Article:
Aspen Times Weekly: A California classic
IF YOU GO ...
The Alisal Guest Ranch and Resort
Oct. 28-30, 2015
1054 S. Alisal Rd. Solvang, CA 93463
Reservations: (800) 4-ALISAL or (805) 688-6411
It was the fragrant smell of smoke in the air that grabbed me by the nostrils and sent me scurrying to the vast lawns at the quintessentially Californian Alisal Guest Ranch and Resort.
I had journeyed from Aspen to the Santa Barbara wine country for an intensive weekend of live-fire cooking at Alisal’s BBQ Boot Camp. But alas, a day of wine touring in the amazing local vineyards had distracted me. So, by the time I checked in the heady aroma of red oak was already wafting through the coastal oaks, sycamores and eucalyptus trees that cocoon the Ranch. The festivities were about to get under way.
The Alisal Ranch and Resort, centered just outside of Solvang, not far from where the Santa Ynez Valley meets the Pacific, is an American gem. Over 10,000 acres of what was once the native hunting grounds of California’s Chumash Indians has been transformed into an idyllic getaway for those who gather to ride horses, play tennis, golf, hike, bike, swim, or just plain relax with their families.
Opened to the public for play in 1946 by the Jackson Family, who still own the property, Alisal marries the luxury of a resort with the ruggedness of a dude ranch and the activities of a summer camp. More than 70 cabin-like suites and studios set around the lawns and gardens of the grounds are just a short walk from stables that provide epic backcountry equestrian getaways, tennis courts that have hosted the world’s top players and a pair of golf courses that challenge pro and weekend duffers alike.
But for those who return year after year (I sat with four, yes four, generations of one family who have been visiting Alisal since the 1950s), the distinguishing characteristic that keeps coming up in conversation is the exceptional cuisine. In particular, the wood-fired BBQs that have been a staple for the past 60 years. So it only made sense that the resort’s executive chef, Pascal Godé, would team with the region’s most famous purveyor of Santa Maria BBQ, chef Frank Ostini from the renowned Hitching Post II in nearby Buellton, to show guests how it’s done.
Arriving at the great lawn I was greeted by a serious set-up of smokers and grills, and tables piled high with fresh asparagus, thick steaks and chops, and ruby salmon. Under the sycamores stood the Frenchman, Godé, and the Italian-Californian, Ostini, in matching pith helmets. In front of them, lounging in lawn chairs and standing on the outdoor deck of the dining area, were 40 or so of my fellow students, each with a glass of local beer or wine in hand. This was going to be fun.
The Hitching Post has been synonymous with great steaks since Frank’s father opened the Casmalia location in 1952. He has spent his entire life working in the kitchens and behind the grills that have created a specialty cuisine identified as “Santa Maria” style BBQ. It revolves around the use of wood fires to give meats, fowl and seafood their unique flavor, which also involves something called “Magic Stuff,” a seasoning blend that is proprietary to the restaurant. In 2004, the Academy Award-winning film “Sideways,” about a pair of wine buddies traveling the region, featured a number of scenes in the restaurant and the popularity of Hitching Post II exploded.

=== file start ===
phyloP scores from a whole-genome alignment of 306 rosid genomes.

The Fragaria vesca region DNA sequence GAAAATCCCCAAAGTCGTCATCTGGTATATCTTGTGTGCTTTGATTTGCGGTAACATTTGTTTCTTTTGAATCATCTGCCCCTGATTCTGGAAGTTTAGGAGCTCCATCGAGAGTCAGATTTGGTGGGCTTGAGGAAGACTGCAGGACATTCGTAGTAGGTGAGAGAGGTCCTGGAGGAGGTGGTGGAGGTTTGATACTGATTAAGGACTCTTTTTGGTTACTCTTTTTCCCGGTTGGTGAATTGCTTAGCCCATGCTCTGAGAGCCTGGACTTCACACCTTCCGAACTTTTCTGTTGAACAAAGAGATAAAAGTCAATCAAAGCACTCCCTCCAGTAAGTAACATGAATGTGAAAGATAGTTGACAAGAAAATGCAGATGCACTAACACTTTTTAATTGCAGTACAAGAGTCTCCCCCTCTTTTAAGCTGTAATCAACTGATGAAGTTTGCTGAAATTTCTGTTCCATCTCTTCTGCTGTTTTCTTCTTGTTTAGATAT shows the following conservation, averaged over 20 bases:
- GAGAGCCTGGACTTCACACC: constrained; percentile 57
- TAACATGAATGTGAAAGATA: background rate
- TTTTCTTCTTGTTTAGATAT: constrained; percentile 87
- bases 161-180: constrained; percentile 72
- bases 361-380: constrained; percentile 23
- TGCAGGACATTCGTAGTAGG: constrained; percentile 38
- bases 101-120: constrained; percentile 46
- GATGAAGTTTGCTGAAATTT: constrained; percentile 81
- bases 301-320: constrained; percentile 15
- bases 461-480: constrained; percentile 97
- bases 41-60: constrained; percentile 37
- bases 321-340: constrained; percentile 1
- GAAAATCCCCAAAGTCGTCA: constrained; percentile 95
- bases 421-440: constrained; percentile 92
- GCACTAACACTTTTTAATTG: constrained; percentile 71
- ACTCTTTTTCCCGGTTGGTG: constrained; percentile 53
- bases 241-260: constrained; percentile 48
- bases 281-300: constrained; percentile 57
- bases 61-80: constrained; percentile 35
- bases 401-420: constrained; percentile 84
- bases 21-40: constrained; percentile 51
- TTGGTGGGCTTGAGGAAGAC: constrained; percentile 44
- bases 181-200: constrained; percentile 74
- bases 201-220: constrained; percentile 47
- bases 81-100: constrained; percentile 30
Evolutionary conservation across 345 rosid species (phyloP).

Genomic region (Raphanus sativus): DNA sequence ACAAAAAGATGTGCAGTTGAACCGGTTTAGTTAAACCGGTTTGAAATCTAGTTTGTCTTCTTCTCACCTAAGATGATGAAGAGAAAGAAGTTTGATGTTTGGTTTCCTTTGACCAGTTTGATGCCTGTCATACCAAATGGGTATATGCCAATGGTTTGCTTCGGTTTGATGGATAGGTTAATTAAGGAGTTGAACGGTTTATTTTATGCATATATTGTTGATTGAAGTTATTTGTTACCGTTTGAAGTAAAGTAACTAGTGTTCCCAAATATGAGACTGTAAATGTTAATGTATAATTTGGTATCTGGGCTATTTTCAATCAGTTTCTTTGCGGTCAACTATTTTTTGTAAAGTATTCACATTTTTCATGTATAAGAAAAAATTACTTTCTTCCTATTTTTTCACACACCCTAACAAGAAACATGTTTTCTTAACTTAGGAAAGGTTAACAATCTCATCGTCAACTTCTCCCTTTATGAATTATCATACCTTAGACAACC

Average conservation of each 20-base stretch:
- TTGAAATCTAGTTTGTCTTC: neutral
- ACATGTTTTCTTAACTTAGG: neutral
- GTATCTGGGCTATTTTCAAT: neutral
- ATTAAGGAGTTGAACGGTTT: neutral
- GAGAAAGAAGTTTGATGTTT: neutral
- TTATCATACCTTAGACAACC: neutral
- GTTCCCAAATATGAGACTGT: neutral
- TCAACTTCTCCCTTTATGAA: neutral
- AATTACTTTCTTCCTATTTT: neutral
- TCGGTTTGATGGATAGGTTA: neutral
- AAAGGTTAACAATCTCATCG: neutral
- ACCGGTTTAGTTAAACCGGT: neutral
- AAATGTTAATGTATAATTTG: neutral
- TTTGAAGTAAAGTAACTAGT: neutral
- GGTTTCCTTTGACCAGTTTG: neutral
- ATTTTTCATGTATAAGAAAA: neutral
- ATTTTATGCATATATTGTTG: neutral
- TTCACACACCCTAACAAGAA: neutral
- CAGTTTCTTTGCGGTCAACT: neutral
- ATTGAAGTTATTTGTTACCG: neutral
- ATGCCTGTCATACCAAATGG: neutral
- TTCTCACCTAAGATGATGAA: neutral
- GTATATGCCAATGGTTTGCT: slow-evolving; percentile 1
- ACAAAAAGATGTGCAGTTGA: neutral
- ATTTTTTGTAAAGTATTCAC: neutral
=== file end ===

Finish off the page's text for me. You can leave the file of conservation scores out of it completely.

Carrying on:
Godé, who has been executive chef at the Alisal Guest Ranch for 22 years, came from a very different cooking background. He honed his skills in many of the best restaurants in France before coming to America to helm the kitchens of a number of prominent French-American restaurants in Four Seasons Resorts.
Over the next three days, this unlikely pair led myself and the other students/guests/chefs through the intricacies of great BBQ. From the use of charcoal versus gas, what woods impart what flavors, how to light the fires, what cuts to cook, how to flavor the smoke, and, perhaps most important, the best way to tell when your BBQ is done, we covered just about everything imaginable in the world of live fire cooking. A particularly popular element of the curriculum was a session where each of us was encouraged to create our own rubs from a table that featured over 30 different salts, herbs and spices.
But as great as the tips and suggestions, nothing beat the bacchanalia of the dining experience. Each night we gathered around the grills and savored Santa Maria brilliance. From the simple onions and peppers to the all-time primo proteins, each bite was unforgettable. Smoke was the common denominator.
By the time the BBQ Boot Camp weekend was over at the Alisal Ranch and Resort, I had become a master of my own grill universe. The lessons learned have brought newfound BBQ joy, not just for me, but for my summer guests as well.
The Alisal Ranch BBQ Boot Camp returns for a Fall “semester” this October. It is suggested that students “apply” early. You’ll be glad you did.
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User Legend: Moderator Trusted User
April has been decreed, for the first time, as “Sonoma County Wine Month” by the vintners and it is a righteous idea, one that should have legs long into the future.